Passenger lists are an important source of information about immigrants arriving in the United States (or Canada and South America). For researching Germans from Russia, these records provide a link between information known from US sources to the pre-immigration origin. This page provides guidance for locating passenger arrival information for Germans from Russia immigrants. Germans from Russia immigrant information published by AHSGR can be access using the following link.
Access AHSGR Published Passenger Lists
Beginning in 1820, the United States government began keeping better track of immigrant passenger arrivals. Passenger arrival lists, also known as customs passenger lists or customs manifests, were provided to the customs officer at the port of arrival before passengers could disembark. Information found on these passenger arrival lists was limited and may include port of departure, port of arrival, date of arrival, name of ship, origin location (country, province, or village), name of immigrant (and family members’ names if they traveled together), age and sex of immigrant, and occupation.
The office of the Superintendent of Immigration was established in the United States in 1891, and the customs passenger lists changed to immigration passenger lists. These immigration records typically included more information than the earlier customs passenger records. Information on these lists may include, but are not limited to, the following:
- Port of departure
- Port of arrival
- Date of arrival
- Name of ship
- Nationality of immigrant
- Name of immigrant (and family members’ names if they traveled on the same ship)
- Age and sex of immigrant
- Whether the immigrant had been to the United States before
- Final destination of the immigrant
- If the passenger was joining a relative, the name of the relative and where the person lived
- Who paid for the passage
- The amount of money the immigrant had in his or her possession
After 1906, passenger lists began to include a physical description of the immigrant, place of birth (typically country, many also have the city or village), and name and address (typically village) of the nearest living relative back home.
Access to Passenger Lists
The United States National Archives and Records Administration has Passenger Arrival Records for arrivals to the United States from foreign ports between approximately 1820 and December 1982. Records older than 75 years are publicly available, and many have been digitized by National Archives partners Ancestry and FamilySearch. FamilySearch can be accessed for free by creating an account. Your local library may provide free access to Ancestry.
Tips for Searching Digital Passenger List Records
- The journey to the Americas involved several legs and modes of transportation. The final leg of the journey typically departed from a European port outside of Russia.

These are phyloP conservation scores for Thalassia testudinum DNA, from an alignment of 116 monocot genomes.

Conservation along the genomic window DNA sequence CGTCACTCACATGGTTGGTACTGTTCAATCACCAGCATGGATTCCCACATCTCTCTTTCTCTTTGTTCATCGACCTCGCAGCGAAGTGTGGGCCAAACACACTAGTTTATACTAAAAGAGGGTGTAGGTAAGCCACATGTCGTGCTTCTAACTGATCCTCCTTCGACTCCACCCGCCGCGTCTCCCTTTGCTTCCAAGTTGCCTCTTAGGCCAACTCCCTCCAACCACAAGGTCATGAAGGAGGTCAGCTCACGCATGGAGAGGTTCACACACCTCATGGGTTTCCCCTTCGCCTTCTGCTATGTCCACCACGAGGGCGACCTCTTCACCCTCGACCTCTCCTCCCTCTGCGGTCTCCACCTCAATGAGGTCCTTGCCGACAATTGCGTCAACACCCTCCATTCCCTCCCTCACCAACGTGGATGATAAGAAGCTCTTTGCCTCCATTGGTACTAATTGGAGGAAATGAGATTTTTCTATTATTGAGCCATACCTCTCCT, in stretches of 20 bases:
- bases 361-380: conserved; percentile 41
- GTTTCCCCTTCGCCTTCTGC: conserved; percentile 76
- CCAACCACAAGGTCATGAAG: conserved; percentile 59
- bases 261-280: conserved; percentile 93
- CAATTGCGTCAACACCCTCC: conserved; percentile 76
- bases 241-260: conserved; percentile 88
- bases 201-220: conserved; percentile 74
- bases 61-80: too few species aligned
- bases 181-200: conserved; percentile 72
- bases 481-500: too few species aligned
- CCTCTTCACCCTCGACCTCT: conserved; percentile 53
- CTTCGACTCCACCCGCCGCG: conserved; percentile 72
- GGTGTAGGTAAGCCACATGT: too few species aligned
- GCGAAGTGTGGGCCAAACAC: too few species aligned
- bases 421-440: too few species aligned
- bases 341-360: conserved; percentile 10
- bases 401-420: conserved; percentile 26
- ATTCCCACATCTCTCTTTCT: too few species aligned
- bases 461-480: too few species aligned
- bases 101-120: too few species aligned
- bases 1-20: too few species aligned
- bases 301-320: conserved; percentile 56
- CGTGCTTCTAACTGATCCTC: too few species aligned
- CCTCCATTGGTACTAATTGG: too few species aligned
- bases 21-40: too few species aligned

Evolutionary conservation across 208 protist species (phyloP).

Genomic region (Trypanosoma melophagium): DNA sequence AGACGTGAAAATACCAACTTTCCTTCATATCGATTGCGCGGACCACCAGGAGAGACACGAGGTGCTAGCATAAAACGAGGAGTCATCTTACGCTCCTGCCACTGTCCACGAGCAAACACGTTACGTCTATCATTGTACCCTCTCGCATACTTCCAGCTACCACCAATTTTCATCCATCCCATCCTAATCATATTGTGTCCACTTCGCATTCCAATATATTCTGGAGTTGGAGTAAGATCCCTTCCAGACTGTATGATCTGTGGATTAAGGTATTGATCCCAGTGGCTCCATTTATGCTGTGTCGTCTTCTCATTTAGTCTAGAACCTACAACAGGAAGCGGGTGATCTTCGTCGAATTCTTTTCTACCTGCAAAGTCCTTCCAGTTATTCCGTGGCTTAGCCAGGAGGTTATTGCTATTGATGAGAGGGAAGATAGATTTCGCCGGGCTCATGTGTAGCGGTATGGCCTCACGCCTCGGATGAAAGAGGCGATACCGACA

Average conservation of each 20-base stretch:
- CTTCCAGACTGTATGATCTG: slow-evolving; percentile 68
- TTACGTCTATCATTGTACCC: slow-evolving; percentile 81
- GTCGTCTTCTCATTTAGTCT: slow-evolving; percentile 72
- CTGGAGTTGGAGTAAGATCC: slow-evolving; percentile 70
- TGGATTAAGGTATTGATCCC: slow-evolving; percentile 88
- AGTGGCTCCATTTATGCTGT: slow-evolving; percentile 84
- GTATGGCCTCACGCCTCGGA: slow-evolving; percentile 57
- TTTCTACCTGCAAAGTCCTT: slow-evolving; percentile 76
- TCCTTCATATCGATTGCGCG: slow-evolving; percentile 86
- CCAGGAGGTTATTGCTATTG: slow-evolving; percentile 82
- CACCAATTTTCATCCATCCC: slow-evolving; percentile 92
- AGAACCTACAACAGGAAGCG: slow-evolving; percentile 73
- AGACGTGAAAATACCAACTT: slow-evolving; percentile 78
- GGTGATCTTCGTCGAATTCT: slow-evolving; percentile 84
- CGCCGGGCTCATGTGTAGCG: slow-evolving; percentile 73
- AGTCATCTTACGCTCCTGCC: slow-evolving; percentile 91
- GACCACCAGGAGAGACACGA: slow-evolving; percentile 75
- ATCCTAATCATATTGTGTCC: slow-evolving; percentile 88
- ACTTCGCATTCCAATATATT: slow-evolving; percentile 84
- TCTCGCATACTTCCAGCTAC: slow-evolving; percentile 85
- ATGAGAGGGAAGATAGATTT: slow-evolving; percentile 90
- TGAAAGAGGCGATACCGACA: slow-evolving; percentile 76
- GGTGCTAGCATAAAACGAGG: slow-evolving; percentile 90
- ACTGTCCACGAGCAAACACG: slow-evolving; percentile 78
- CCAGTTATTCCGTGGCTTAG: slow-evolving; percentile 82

- Begin your search using information that you are most confident in, e.g., surname, year of birth, year of arrival, country of origin. If your search does not yield matches, remove some information to broaden the search.
- Passenger lists were handwritten so information is often misspelled or may be illegible. Names are often spelled phonetically. Search using alternative spellings or search without specifying a surname.
- Even if you are confident in the year of birth or year of arrival, broaden the search to find dates within a range of a few years.
- If you know the German Russian village origin location, include this in the search. On Ancestry it works best to place the village name in the “keyword” field. Use all the alternate spellings you are aware of. Since village names changed over time, use the village name in place at the time of immigration. If you can’t find the surname of interest, try searching without the surname and use the village name.
- Some records are not available on both FamilySearch and Ancestry, so both websites should be searched. Not all passenger lists held by the National Archives have been digitized by Ancestry or FamilySearch.
- If you do not find what you are looking for at Ancestry or FamilySearch, for New York arrivals a Passenger Search should also be done at The Statue of Liberty-Ellis Island Foundation, Inc.
- While Ellis Island in New York is the most famous port of arrival, European immigrants arrived at many other US ports in the late 19th and early 20th century, for example: Philadelphia, Pennsylvania; Baltimore, Maryland; Boston, Massachusetts; Portland, Maine; Providence, Rhode Island; Galveston, Texas; and New Orleans, Louisiana.
- Germans from Russia immigrants may have entered the US before settling in Canada, or visa versa.
- When you locate the passenger record of interest, you should skim through the entire list of passengers on that voyage. It was common for relatives or neighbors from a village to travel together.
- When you locate the passenger ship name of interest, you can perform a web search on the ship name to find information about the ship, including photos of the ship.
The Odessa3 organization also has a list of arriving passengers which can be viewed at: Odessa3 Passenger Ship List.
The Library and Archives of Canada provides an on-line searchable database of arrivals from 1865-1922.
Passenger lists are typically available for arrivals in other countries. Many records are available through Ancestry or FamilySearch.